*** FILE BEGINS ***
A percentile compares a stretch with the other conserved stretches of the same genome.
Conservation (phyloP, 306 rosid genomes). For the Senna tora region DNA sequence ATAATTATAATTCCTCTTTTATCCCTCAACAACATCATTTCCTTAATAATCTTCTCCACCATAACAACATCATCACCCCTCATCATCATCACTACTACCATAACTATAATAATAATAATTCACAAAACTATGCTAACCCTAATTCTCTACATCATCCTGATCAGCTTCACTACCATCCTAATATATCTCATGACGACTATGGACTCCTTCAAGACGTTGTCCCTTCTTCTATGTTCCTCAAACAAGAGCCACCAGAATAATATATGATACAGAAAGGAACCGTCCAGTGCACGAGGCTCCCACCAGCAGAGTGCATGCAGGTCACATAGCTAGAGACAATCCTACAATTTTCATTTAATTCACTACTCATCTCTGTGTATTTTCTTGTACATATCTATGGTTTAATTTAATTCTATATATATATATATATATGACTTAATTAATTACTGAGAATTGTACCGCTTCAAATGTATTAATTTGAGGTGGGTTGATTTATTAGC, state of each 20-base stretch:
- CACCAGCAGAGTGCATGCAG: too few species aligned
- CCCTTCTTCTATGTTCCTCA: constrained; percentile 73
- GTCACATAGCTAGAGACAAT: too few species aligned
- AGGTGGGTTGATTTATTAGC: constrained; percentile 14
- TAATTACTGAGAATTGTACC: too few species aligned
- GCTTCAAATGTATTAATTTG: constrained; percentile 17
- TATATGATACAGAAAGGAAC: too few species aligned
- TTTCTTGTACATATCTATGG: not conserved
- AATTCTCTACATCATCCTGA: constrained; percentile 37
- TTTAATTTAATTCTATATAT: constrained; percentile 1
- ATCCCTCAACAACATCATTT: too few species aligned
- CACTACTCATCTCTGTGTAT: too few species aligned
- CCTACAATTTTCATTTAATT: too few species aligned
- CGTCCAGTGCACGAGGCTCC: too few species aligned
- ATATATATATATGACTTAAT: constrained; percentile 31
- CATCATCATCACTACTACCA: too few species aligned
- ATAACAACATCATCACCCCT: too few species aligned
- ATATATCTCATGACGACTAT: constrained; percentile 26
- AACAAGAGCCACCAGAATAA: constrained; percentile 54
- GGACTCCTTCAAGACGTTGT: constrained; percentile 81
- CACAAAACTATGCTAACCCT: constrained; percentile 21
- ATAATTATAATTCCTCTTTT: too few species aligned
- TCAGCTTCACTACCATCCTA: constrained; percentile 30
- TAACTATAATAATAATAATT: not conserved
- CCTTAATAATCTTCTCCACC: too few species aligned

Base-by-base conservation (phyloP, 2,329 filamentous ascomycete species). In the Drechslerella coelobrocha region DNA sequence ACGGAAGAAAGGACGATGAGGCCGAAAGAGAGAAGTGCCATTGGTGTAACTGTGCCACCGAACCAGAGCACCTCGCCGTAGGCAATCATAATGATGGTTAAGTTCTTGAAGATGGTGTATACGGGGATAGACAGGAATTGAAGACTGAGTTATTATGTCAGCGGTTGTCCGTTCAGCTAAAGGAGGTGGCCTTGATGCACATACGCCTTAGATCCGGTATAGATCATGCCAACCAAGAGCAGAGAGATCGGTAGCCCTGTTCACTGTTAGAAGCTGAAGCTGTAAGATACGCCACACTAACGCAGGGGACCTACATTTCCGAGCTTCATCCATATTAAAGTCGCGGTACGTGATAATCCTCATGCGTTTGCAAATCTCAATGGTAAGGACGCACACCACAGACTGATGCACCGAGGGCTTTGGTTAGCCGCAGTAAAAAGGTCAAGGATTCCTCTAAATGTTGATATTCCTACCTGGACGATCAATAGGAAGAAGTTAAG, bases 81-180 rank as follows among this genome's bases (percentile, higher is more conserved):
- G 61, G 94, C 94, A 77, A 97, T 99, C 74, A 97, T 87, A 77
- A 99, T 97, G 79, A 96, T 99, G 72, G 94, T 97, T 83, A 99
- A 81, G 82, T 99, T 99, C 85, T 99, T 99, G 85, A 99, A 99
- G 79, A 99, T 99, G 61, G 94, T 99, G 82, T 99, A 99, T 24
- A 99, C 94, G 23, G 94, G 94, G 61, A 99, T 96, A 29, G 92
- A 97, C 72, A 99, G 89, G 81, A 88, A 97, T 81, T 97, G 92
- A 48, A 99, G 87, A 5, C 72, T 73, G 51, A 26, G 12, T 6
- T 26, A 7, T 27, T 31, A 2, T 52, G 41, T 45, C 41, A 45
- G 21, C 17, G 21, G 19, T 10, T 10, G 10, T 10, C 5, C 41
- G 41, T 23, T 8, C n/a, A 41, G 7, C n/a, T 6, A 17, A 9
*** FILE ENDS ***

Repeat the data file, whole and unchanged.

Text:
A percentile compares a stretch with the other conserved stretches of the same genome.
Conservation (phyloP, 306 rosid genomes). For the Senna tora region DNA sequence ATAATTATAATTCCTCTTTTATCCCTCAACAACATCATTTCCTTAATAATCTTCTCCACCATAACAACATCATCACCCCTCATCATCATCACTACTACCATAACTATAATAATAATAATTCACAAAACTATGCTAACCCTAATTCTCTACATCATCCTGATCAGCTTCACTACCATCCTAATATATCTCATGACGACTATGGACTCCTTCAAGACGTTGTCCCTTCTTCTATGTTCCTCAAACAAGAGCCACCAGAATAATATATGATACAGAAAGGAACCGTCCAGTGCACGAGGCTCCCACCAGCAGAGTGCATGCAGGTCACATAGCTAGAGACAATCCTACAATTTTCATTTAATTCACTACTCATCTCTGTGTATTTTCTTGTACATATCTATGGTTTAATTTAATTCTATATATATATATATATATGACTTAATTAATTACTGAGAATTGTACCGCTTCAAATGTATTAATTTGAGGTGGGTTGATTTATTAGC, state of each 20-base stretch:
- CACCAGCAGAGTGCATGCAG: too few species aligned
- CCCTTCTTCTATGTTCCTCA: constrained; percentile 73
- GTCACATAGCTAGAGACAAT: too few species aligned
- AGGTGGGTTGATTTATTAGC: constrained; percentile 14
- TAATTACTGAGAATTGTACC: too few species aligned
- GCTTCAAATGTATTAATTTG: constrained; percentile 17
- TATATGATACAGAAAGGAAC: too few species aligned
- TTTCTTGTACATATCTATGG: not conserved
- AATTCTCTACATCATCCTGA: constrained; percentile 37
- TTTAATTTAATTCTATATAT: constrained; percentile 1
- ATCCCTCAACAACATCATTT: too few species aligned
- CACTACTCATCTCTGTGTAT: too few species aligned
- CCTACAATTTTCATTTAATT: too few species aligned
- CGTCCAGTGCACGAGGCTCC: too few species aligned
- ATATATATATATGACTTAAT: constrained; percentile 31
- CATCATCATCACTACTACCA: too few species aligned
- ATAACAACATCATCACCCCT: too few species aligned
- ATATATCTCATGACGACTAT: constrained; percentile 26
- AACAAGAGCCACCAGAATAA: constrained; percentile 54
- GGACTCCTTCAAGACGTTGT: constrained; percentile 81
- CACAAAACTATGCTAACCCT: constrained; percentile 21
- ATAATTATAATTCCTCTTTT: too few species aligned
- TCAGCTTCACTACCATCCTA: constrained; percentile 30
- TAACTATAATAATAATAATT: not conserved
- CCTTAATAATCTTCTCCACC: too few species aligned

Base-by-base conservation (phyloP, 2,329 filamentous ascomycete species). In the Drechslerella coelobrocha region DNA sequence ACGGAAGAAAGGACGATGAGGCCGAAAGAGAGAAGTGCCATTGGTGTAACTGTGCCACCGAACCAGAGCACCTCGCCGTAGGCAATCATAATGATGGTTAAGTTCTTGAAGATGGTGTATACGGGGATAGACAGGAATTGAAGACTGAGTTATTATGTCAGCGGTTGTCCGTTCAGCTAAAGGAGGTGGCCTTGATGCACATACGCCTTAGATCCGGTATAGATCATGCCAACCAAGAGCAGAGAGATCGGTAGCCCTGTTCACTGTTAGAAGCTGAAGCTGTAAGATACGCCACACTAACGCAGGGGACCTACATTTCCGAGCTTCATCCATATTAAAGTCGCGGTACGTGATAATCCTCATGCGTTTGCAAATCTCAATGGTAAGGACGCACACCACAGACTGATGCACCGAGGGCTTTGGTTAGCCGCAGTAAAAAGGTCAAGGATTCCTCTAAATGTTGATATTCCTACCTGGACGATCAATAGGAAGAAGTTAAG, bases 81-180 rank as follows among this genome's bases (percentile, higher is more conserved):
- G 61, G 94, C 94, A 77, A 97, T 99, C 74, A 97, T 87, A 77
- A 99, T 97, G 79, A 96, T 99, G 72, G 94, T 97, T 83, A 99
- A 81, G 82, T 99, T 99, C 85, T 99, T 99, G 85, A 99, A 99
- G 79, A 99, T 99, G 61, G 94, T 99, G 82, T 99, A 99, T 24
- A 99, C 94, G 23, G 94, G 94, G 61, A 99, T 96, A 29, G 92
- A 97, C 72, A 99, G 89, G 81, A 88, A 97, T 81, T 97, G 92
- A 48, A 99, G 87, A 5, C 72, T 73, G 51, A 26, G 12, T 6
- T 26, A 7, T 27, T 31, A 2, T 52, G 41, T 45, C 41, A 45
- G 21, C 17, G 21, G 19, T 10, T 10, G 10, T 10, C 5, C 41
- G 41, T 23, T 8, C n/a, A 41, G 7, C n/a, T 6, A 17, A 9